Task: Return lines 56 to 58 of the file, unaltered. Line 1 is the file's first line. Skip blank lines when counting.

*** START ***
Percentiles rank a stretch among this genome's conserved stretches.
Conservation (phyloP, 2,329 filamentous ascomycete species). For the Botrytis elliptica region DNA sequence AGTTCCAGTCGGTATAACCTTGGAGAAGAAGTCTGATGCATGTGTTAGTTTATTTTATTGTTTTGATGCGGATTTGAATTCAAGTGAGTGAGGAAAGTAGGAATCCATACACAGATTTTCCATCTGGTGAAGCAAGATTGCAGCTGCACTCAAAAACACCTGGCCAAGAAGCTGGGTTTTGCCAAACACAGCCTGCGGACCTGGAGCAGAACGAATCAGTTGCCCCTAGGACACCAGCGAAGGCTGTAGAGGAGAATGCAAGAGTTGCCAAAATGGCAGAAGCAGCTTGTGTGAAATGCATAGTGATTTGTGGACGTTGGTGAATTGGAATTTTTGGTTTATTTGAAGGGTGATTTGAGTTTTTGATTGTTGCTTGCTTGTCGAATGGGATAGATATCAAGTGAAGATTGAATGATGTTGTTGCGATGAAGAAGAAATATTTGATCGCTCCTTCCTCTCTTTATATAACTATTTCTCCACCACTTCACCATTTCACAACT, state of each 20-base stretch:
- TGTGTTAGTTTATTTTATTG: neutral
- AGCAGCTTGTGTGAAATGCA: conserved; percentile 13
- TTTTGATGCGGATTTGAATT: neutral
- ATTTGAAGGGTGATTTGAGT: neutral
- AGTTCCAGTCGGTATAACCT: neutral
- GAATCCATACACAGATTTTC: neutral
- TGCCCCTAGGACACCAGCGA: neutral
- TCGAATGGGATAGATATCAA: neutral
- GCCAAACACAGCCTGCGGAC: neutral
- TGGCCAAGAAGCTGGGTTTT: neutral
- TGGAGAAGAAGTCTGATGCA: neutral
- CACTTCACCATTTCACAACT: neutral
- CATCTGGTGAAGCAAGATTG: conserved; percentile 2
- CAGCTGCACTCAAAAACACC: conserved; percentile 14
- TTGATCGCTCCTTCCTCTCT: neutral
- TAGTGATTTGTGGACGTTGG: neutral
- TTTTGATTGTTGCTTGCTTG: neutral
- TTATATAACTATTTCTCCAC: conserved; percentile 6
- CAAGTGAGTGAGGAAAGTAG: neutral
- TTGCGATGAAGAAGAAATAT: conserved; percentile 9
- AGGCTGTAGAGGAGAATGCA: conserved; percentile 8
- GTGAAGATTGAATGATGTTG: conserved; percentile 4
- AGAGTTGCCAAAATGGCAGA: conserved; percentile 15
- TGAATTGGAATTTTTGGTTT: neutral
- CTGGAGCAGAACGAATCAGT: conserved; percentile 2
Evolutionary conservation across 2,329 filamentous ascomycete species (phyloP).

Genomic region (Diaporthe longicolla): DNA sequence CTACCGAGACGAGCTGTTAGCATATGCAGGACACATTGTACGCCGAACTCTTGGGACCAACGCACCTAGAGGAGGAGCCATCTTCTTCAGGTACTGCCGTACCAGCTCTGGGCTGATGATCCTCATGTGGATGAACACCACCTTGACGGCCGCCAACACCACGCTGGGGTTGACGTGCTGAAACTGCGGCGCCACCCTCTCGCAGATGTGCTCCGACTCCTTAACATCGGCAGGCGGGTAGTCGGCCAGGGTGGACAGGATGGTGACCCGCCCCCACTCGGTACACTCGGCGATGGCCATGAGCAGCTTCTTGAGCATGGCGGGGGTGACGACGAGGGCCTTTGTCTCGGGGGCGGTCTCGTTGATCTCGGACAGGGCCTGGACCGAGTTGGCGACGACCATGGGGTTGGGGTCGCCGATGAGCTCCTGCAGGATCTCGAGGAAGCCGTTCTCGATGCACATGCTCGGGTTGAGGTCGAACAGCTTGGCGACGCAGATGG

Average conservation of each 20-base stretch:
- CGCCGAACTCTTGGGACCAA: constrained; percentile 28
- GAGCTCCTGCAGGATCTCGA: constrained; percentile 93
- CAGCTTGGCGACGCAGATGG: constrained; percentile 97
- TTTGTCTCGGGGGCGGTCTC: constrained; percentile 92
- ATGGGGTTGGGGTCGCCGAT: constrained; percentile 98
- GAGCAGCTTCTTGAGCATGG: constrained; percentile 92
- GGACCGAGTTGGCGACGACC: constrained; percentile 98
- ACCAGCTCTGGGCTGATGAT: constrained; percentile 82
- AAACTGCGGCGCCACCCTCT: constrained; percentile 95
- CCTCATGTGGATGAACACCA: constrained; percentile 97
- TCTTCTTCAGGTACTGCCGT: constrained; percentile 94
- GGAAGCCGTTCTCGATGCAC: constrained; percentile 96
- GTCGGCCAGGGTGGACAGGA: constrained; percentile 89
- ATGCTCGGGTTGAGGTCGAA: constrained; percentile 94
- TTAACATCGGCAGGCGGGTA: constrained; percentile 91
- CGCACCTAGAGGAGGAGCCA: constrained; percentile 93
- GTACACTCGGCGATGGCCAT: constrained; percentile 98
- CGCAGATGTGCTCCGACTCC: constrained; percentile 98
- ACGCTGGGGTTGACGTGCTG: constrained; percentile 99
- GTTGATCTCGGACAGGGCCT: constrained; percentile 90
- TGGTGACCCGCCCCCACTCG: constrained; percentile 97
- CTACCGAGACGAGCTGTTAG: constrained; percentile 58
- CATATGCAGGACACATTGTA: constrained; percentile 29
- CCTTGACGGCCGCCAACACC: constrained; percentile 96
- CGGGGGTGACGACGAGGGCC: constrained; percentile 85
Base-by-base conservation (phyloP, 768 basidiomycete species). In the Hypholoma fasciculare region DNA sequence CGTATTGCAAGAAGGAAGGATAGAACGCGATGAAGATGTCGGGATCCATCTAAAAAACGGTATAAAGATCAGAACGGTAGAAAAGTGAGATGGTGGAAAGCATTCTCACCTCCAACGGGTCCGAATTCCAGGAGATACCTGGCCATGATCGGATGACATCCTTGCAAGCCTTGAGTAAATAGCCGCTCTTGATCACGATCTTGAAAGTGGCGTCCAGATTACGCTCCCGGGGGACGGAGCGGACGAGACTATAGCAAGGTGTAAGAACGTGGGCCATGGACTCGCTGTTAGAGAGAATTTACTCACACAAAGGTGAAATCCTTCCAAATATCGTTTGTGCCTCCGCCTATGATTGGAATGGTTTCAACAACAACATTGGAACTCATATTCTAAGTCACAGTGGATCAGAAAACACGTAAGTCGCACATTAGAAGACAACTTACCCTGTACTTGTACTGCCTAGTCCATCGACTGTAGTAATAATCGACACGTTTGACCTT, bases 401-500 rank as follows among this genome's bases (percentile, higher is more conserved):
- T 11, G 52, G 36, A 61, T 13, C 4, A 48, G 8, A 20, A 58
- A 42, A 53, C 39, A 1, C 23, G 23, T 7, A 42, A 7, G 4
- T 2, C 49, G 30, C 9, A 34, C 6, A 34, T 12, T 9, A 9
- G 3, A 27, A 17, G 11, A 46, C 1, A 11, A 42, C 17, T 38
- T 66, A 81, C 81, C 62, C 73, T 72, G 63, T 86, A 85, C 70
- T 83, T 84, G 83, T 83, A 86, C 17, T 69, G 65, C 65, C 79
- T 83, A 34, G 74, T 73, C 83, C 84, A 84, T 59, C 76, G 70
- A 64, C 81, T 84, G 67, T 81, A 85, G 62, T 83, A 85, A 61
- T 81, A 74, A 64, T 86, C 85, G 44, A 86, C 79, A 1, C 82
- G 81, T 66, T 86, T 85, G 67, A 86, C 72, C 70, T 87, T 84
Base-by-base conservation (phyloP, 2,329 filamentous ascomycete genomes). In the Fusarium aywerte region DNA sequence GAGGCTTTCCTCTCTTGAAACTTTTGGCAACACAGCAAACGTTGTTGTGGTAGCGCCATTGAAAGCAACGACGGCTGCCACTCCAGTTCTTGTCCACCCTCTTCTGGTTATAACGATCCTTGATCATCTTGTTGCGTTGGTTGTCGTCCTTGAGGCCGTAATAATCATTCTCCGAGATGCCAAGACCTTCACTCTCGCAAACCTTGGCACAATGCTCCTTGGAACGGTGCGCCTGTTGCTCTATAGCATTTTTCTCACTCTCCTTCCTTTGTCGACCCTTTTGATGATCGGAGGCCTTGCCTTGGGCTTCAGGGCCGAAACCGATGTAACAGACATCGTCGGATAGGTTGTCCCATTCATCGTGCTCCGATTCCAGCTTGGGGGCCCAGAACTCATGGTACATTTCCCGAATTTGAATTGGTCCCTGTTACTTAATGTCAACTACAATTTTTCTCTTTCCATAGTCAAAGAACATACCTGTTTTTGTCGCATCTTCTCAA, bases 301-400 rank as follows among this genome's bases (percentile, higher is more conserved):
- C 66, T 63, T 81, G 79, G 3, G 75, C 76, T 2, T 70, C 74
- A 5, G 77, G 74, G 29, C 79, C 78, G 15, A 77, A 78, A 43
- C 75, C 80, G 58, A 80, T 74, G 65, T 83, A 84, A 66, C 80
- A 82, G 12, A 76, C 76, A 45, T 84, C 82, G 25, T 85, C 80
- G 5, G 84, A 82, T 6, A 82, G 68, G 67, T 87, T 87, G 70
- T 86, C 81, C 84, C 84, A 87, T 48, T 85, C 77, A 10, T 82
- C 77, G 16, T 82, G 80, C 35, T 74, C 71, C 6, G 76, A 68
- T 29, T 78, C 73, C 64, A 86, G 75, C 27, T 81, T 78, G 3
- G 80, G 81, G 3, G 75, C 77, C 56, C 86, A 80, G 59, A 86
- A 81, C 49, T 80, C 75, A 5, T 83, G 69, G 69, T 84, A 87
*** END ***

Base-by-base conservation (phyloP, 768 basidiomycete species). In the Hypholoma fasciculare region DNA sequence CGTATTGCAAGAAGGAAGGATAGAACGCGATGAAGATGTCGGGATCCATCTAAAAAACGGTATAAAGATCAGAACGGTAGAAAAGTGAGATGGTGGAAAGCATTCTCACCTCCAACGGGTCCGAATTCCAGGAGATACCTGGCCATGATCGGATGACATCCTTGCAAGCCTTGAGTAAATAGCCGCTCTTGATCACGATCTTGAAAGTGGCGTCCAGATTACGCTCCCGGGGGACGGAGCGGACGAGACTATAGCAAGGTGTAAGAACGTGGGCCATGGACTCGCTGTTAGAGAGAATTTACTCACACAAAGGTGAAATCCTTCCAAATATCGTTTGTGCCTCCGCCTATGATTGGAATGGTTTCAACAACAACATTGGAACTCATATTCTAAGTCACAGTGGATCAGAAAACACGTAAGTCGCACATTAGAAGACAACTTACCCTGTACTTGTACTGCCTAGTCCATCGACTGTAGTAATAATCGACACGTTTGACCTT, bases 401-500 rank as follows among this genome's bases (percentile, higher is more conserved):
- T 11, G 52, G 36, A 61, T 13, C 4, A 48, G 8, A 20, A 58
- A 42, A 53, C 39, A 1, C 23, G 23, T 7, A 42, A 7, G 4